- Improve virtual machine density by allowing a cloud provider to host more virtual machines by having more memory capacity, directly connected as well as via CXL to the processor
- Hosting large databases with a caching layer provided by storage class memory to improve the performance of the in-memory database, giving it a much larger memory footprint
- Improve enterprise-class infrastructure efficiency with the use of CXL-based attached memory and storage
And, above all, CXL is an open standard. Any company can join and contribute to the CXL Consortium, which includes all the major companies in our industry. At Micron, we are thrilled to be deeply engaged with other industry leaders who are leading the way towards a CXL compatible future, enabling an open and advanced ecosystem.
This collaborative innovation is essential to build flexible and optimized infrastructures for the data center. The biggest challenge I hear talking to CIOs is predicting the infrastructure and capabilities they’ll need for ever-changing workloads. In this rapidly changing technological landscape, these needs are difficult to predict, but unfortunately the current status quo forces IT teams to be deterministic in their architectures. CXL solves this challenge by allowing the platform to compose systems and create optimized infrastructures as you go, providing the flexibility to scale with changing business needs.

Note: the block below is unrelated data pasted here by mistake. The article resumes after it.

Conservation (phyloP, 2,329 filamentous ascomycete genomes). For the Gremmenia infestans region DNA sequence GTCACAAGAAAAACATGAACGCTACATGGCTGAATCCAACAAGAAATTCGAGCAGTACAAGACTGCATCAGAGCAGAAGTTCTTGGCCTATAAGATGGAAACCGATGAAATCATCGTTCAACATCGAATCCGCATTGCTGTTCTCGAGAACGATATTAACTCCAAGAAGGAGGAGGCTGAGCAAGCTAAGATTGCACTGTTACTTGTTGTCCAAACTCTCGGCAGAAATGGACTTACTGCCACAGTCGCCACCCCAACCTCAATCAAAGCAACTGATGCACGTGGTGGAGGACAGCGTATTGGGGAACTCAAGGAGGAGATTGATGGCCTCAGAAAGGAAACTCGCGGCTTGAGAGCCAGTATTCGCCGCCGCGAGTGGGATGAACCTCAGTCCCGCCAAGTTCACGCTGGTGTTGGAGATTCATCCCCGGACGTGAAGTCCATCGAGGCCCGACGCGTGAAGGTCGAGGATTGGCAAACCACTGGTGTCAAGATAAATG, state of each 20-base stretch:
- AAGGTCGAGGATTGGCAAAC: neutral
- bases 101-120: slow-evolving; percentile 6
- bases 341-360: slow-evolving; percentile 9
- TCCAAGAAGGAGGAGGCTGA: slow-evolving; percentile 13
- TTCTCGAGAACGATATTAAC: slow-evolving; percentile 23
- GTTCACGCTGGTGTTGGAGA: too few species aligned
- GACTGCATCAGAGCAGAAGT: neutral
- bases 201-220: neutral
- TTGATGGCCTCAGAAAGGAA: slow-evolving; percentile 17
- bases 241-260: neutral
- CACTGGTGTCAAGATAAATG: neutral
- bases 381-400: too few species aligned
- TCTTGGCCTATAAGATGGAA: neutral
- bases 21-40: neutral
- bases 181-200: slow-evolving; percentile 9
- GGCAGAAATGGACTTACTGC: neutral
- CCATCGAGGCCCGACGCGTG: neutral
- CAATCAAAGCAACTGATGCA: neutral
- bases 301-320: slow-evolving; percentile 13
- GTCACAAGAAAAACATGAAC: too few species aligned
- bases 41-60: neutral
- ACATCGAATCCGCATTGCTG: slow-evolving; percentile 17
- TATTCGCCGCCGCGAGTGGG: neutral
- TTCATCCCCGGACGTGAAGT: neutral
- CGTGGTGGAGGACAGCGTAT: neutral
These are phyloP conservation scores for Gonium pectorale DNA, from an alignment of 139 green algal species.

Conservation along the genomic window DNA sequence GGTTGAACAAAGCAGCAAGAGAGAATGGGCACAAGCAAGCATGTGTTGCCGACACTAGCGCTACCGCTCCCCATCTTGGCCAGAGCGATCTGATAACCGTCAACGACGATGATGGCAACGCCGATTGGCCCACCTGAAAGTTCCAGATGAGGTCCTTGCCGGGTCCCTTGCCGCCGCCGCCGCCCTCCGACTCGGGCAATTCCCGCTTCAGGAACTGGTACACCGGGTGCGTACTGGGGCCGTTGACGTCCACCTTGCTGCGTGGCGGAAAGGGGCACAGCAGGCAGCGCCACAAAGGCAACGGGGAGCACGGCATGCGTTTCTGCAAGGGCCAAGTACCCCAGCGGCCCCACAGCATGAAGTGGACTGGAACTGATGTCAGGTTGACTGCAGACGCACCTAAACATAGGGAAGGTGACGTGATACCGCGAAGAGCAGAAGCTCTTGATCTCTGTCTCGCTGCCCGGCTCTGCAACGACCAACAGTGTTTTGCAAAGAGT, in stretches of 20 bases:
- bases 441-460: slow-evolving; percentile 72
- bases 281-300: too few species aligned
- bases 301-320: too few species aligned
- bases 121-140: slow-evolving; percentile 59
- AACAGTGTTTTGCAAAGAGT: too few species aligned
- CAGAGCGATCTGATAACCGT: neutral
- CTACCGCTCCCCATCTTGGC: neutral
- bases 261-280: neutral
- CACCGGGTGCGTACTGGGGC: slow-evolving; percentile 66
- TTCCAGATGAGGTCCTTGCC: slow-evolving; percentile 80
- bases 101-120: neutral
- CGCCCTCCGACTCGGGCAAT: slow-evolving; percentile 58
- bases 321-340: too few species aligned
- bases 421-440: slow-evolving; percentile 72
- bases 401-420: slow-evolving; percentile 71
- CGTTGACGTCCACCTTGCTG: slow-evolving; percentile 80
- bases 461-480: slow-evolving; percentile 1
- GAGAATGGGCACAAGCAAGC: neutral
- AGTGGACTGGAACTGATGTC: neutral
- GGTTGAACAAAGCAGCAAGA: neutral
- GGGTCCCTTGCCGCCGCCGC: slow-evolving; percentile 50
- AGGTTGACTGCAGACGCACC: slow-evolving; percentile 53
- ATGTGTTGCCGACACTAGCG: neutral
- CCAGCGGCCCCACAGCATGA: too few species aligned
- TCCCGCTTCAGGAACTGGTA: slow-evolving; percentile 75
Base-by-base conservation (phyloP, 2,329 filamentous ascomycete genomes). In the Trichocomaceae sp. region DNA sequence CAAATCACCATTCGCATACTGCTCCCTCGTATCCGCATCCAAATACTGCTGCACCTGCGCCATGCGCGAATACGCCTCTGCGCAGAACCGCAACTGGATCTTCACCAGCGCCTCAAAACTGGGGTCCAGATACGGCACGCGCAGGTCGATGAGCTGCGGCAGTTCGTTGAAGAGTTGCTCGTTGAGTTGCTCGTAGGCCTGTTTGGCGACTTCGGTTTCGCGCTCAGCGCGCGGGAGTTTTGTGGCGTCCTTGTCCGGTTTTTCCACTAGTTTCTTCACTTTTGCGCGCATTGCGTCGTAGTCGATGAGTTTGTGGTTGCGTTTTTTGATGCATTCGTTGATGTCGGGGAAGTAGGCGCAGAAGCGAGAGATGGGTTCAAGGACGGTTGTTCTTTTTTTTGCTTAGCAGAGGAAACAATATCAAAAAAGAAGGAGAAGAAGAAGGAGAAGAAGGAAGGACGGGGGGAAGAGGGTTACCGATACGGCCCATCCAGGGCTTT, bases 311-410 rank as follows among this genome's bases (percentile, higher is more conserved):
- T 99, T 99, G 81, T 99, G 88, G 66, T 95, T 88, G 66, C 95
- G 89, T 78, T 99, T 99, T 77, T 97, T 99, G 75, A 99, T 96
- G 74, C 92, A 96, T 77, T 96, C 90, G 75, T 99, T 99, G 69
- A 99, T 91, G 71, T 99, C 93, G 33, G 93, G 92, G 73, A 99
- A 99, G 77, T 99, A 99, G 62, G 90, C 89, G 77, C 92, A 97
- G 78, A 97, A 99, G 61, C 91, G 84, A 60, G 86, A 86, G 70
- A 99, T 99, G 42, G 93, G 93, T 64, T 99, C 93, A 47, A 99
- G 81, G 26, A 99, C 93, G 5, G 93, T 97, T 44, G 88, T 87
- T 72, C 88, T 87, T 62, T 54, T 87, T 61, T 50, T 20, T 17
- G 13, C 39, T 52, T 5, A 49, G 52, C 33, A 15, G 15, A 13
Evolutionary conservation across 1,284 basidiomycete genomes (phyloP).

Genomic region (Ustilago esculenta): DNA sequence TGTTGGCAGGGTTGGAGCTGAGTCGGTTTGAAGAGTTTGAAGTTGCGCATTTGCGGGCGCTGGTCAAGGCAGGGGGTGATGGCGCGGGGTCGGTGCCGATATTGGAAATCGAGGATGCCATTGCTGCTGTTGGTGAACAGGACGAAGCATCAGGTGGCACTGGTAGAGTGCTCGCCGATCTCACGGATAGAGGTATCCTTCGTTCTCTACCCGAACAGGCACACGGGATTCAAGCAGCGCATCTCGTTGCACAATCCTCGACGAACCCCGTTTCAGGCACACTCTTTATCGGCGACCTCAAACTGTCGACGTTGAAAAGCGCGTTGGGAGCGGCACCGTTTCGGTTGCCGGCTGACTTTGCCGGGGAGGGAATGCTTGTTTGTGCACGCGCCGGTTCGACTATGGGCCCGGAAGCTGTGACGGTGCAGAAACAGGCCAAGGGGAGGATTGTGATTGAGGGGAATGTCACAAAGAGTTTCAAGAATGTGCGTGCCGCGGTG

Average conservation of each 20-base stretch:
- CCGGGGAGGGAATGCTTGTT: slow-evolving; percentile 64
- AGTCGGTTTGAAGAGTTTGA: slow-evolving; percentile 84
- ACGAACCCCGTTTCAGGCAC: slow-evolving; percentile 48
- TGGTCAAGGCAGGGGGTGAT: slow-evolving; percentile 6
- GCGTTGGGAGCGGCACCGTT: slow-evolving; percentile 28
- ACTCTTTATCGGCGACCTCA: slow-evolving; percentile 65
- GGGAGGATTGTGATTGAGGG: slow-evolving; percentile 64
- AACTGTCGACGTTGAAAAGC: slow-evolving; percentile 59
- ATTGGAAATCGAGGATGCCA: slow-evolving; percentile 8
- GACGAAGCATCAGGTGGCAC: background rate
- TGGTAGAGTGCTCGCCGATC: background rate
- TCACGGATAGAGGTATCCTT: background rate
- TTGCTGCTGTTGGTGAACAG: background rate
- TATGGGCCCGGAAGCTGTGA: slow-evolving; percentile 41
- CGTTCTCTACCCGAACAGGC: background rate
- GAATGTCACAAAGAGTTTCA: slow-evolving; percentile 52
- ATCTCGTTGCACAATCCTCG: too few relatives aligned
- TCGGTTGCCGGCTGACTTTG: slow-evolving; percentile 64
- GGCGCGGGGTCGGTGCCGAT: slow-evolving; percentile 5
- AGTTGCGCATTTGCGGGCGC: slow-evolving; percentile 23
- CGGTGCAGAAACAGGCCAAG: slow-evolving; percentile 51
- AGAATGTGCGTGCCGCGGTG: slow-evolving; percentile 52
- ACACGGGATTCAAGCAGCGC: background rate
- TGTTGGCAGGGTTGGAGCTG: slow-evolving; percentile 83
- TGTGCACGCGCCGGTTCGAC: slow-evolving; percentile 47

Predictions for the future of CXL
Given this potential for activating the restructured data center, I have a few key predictions of what CXL will deliver:
- CXL will activate the memory areas. CXL will allow architects to create large pools of volatile and persistent memory through a direct, high-speed interface. Memory of all types will span multiple infrastructure pools and become a shared resource.
- CXL will scramble the lines of storage and memory, providing more powerful computing hierarchies. CXL will open up possibilities for inventive new types of memory and storage that don’t fit perfectly into traditional categories. You will no longer think of “DRAM for memory and NAND for storage”. Instead, there will be mixed uses for the two, and the memory-storage hierarchy will be advanced with emerging technologies such as storage-class memory.
- CXL will be ubiquitous. As a truly open and ubiquitous interconnect, CXL can go beyond data center and cloud platforms to edge-based platforms. This ubiquity will fuel emerging use cases in AI inference, in-memory databases and more. From the edge to the cloud, the industry will innovate by combining unique solutions for these emerging workloads.
As CXL expects widespread adoption in the data center over the next several years, new ways in which servers, storage, and networking are architected will make 2021 archaic. You’ll feel like you’re looking at a car from 50 years ago, thinking, “We made cars like this?” CXL will deliver ultra-high capacity memory and greater bandwidth, unify the data ecosystem, and unleash limitless architectural freedom and innovation – ultimately reinventing today’s data centers and meeting the demands of today’s workloads. work focused on the data of tomorrow.
By Raj Hazra, Senior Vice President and General Manager of Microns IT & Networks Business Unit